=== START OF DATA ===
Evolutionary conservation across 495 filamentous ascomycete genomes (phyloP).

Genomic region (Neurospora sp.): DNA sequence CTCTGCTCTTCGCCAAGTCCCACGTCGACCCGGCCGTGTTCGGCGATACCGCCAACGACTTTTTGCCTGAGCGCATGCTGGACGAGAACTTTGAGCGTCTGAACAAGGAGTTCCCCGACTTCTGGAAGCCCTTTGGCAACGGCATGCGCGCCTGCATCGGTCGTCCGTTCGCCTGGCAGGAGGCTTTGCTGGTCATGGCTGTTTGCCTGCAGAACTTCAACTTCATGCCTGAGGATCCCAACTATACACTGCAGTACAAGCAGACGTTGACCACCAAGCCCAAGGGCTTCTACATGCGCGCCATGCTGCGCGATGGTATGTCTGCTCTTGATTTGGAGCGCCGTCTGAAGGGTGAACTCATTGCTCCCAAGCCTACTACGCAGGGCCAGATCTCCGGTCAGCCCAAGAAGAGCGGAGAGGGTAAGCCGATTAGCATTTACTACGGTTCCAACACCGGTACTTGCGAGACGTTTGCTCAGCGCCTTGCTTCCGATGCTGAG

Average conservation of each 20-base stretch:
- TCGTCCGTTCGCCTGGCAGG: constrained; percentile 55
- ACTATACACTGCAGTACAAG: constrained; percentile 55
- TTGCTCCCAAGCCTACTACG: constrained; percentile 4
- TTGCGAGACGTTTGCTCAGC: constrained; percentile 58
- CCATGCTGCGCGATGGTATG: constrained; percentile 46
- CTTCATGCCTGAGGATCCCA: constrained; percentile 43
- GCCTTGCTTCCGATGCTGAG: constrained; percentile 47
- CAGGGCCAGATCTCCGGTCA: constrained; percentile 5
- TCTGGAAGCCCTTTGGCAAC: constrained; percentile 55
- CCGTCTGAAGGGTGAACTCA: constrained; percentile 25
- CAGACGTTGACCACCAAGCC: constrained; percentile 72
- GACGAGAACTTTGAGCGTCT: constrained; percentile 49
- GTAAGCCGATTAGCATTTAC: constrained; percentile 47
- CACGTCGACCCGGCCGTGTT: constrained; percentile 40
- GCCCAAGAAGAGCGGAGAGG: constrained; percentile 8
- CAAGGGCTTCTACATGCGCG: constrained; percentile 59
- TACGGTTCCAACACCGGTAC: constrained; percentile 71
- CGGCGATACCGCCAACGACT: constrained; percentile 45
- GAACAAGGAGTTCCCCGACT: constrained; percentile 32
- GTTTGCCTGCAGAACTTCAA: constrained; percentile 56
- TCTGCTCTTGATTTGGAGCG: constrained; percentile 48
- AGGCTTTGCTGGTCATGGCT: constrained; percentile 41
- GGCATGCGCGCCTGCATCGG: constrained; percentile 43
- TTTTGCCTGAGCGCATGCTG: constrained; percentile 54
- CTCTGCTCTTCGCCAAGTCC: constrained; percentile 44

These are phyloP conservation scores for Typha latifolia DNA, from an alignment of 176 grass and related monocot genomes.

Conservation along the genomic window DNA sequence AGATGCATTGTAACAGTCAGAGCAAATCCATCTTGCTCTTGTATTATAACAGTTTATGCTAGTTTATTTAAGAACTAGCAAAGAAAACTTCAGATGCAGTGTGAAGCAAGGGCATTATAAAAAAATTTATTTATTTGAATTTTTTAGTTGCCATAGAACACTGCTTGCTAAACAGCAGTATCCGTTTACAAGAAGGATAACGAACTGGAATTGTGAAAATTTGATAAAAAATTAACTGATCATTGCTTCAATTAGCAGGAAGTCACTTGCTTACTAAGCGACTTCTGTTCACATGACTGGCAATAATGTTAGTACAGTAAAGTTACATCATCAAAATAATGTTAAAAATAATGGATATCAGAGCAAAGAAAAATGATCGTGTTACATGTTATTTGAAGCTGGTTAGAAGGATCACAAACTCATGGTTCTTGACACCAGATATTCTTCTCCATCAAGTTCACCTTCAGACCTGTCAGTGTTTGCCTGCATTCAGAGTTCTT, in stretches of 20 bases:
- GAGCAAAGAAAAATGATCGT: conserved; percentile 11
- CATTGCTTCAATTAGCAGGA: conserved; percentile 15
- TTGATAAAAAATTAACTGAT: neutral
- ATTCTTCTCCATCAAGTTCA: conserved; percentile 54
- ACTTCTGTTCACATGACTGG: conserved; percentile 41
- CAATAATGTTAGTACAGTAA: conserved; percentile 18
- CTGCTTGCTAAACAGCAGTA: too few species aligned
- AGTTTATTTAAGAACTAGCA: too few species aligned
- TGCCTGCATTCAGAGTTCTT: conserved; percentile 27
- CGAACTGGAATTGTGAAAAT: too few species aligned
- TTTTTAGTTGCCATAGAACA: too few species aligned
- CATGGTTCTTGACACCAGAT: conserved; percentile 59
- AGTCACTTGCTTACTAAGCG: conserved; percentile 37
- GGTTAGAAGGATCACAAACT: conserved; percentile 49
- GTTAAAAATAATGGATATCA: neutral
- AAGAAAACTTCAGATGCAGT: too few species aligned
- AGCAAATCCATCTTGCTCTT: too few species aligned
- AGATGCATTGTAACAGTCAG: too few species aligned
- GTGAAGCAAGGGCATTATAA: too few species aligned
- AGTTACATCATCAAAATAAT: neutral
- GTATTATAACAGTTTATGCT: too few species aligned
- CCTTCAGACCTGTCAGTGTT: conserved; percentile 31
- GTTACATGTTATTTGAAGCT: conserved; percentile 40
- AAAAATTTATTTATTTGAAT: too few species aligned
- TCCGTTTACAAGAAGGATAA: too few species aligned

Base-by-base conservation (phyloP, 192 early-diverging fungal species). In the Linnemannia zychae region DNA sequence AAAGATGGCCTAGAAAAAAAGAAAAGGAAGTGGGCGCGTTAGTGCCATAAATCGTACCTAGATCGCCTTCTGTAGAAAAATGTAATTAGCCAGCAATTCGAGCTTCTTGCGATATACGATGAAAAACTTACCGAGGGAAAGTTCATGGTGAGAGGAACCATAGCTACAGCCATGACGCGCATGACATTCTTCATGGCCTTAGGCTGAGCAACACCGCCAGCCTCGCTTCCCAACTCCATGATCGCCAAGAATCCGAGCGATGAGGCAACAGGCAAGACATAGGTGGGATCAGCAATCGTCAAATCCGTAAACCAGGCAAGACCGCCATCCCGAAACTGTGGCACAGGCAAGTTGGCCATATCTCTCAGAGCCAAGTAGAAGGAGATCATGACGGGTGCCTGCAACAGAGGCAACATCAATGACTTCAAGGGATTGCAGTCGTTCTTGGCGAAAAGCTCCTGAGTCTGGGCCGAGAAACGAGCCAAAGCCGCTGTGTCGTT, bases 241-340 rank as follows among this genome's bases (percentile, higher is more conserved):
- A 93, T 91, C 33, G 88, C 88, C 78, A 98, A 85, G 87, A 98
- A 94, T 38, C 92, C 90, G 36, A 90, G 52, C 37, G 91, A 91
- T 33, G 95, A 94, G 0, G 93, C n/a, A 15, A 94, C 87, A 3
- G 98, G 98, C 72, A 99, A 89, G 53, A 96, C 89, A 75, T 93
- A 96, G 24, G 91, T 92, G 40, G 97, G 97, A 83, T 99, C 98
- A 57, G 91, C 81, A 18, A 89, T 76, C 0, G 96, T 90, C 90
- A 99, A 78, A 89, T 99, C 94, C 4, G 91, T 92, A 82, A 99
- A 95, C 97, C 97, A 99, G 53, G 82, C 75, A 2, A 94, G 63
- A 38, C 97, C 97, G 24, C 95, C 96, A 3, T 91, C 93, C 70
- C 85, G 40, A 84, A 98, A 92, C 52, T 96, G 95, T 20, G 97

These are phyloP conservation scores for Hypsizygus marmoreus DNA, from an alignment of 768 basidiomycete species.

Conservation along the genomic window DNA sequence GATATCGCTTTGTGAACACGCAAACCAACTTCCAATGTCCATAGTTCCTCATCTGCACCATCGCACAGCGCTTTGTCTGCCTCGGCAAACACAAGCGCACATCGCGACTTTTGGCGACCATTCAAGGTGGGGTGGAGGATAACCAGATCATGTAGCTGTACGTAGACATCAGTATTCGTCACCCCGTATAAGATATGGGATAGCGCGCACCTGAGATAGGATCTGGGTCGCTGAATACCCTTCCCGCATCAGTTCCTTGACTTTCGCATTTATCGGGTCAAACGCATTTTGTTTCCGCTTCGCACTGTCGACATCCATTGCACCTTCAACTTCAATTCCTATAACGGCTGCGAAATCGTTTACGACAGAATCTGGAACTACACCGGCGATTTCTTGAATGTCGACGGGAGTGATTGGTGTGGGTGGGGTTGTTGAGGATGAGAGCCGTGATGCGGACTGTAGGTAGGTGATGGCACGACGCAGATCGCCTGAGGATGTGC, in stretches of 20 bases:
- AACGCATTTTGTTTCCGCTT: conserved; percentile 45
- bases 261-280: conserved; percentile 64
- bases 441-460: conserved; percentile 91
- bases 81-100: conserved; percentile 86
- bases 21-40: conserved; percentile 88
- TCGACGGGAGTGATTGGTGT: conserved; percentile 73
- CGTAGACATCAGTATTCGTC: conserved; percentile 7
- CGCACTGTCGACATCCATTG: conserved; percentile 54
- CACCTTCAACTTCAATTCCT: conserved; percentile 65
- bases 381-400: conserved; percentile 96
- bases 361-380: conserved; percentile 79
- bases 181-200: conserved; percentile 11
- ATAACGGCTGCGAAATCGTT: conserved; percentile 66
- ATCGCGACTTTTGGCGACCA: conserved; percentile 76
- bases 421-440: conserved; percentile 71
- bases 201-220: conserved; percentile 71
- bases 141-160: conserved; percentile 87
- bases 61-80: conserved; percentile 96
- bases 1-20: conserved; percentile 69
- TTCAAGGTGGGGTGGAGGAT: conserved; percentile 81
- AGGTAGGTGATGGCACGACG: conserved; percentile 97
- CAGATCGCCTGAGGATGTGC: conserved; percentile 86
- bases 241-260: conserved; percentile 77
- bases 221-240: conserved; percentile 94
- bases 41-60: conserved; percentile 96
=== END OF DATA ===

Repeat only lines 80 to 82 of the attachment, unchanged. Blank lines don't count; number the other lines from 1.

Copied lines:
- bases 181-200: conserved; percentile 11
- ATAACGGCTGCGAAATCGTT: conserved; percentile 66
- ATCGCGACTTTTGGCGACCA: conserved; percentile 76